How does the King of Brobdingnag view English history of the preceding hundred years?

Expert Answers

An illustration of the letter 'A' in a speech bubbles

When Gulliver wishes to tell the King of Brobdingnag more about Great Britain and its history, the king listens with great attention and even takes notes. When Gulliver is done, the king draws the following conclusion about British history:

It was only a heap of conspiracies, rebellions, murders, massacres, revolutions, banishments, the very worst effects that avarice, faction, hypocrisy, perfidiousness, cruelty, rage, madness, hatred, envy, lust, malice, and ambition, could produce.

In other words, the king is utterly appalled at the bad behavior of the English people, understanding them as bloodthirsty, insane, hateful, greedy, spiteful, and murderous. This is not the impression Gulliver had planned to make, but as usual, he tells the truth in a naïve way.

The king is also appalled that England has a "mercenary standing army," meaning that it pays soldiers to be in the army even when there is no war. The king is, as well, amazed that the country is willing to fight so many expensive wars and decides:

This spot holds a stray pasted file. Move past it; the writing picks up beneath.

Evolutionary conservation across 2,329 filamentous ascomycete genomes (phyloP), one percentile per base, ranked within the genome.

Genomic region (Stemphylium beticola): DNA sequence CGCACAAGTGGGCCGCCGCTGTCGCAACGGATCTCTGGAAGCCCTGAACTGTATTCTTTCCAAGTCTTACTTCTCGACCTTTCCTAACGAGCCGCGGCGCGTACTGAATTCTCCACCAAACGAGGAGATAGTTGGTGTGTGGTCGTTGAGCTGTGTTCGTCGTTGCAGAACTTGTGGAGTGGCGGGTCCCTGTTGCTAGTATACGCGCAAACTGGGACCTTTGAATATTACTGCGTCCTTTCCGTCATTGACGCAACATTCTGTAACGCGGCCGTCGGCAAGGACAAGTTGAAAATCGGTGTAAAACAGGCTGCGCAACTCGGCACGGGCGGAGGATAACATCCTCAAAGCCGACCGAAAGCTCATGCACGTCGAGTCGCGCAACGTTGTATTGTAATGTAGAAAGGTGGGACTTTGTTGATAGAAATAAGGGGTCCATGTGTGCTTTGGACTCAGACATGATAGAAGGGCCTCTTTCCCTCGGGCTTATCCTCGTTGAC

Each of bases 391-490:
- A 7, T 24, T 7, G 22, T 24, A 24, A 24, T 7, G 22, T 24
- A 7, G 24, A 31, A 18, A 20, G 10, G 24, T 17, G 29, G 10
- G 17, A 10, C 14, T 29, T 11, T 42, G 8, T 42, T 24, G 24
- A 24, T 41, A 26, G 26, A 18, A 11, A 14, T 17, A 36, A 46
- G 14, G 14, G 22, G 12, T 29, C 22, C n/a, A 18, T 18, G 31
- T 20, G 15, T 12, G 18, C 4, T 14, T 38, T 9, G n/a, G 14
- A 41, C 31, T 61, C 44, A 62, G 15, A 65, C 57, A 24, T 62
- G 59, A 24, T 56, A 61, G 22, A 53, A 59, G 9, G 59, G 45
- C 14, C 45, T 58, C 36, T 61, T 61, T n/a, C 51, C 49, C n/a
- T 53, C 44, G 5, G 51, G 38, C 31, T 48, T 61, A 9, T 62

that certainly we must be a quarrelsome people, or live among very bad neighbours, and that our generals must needs be richer than our kings.

Approved by eNotes Editorial Team
An illustration of the letter 'A' in a speech bubbles

Basically, the king of these giant people thinks that the history and governmental system of the British proves that they are horrible people.  After Gulliver explains British history and government, the king tells him

I cannot but conclude the Bulk of your Natives, to be the most pernicious Race of little odious Vermin that Nature ever suffered to crawl upon the Surface of the Earth.

In general, what the king says is that British history is just too full of violence and other evils.  He says it shows that the British are, among other bad things, hypocritical, lustful, and malicious.

Swift tells us of a number of questions that the king asks Gulliver.  These can be found in Chapter 6 and they can show you specific things that the king thinks are bad.

Approved by eNotes Editorial Team

We’ll help your grades soar

Start your 48-hour free trial and unlock all the summaries, Q&A, and analyses you need to get better grades now.

  • 30,000+ book summaries
  • 20% study tools discount
  • Ad-free content
  • PDF downloads
  • 300,000+ answers
  • 5-star customer support
Start your 48-Hour Free Trial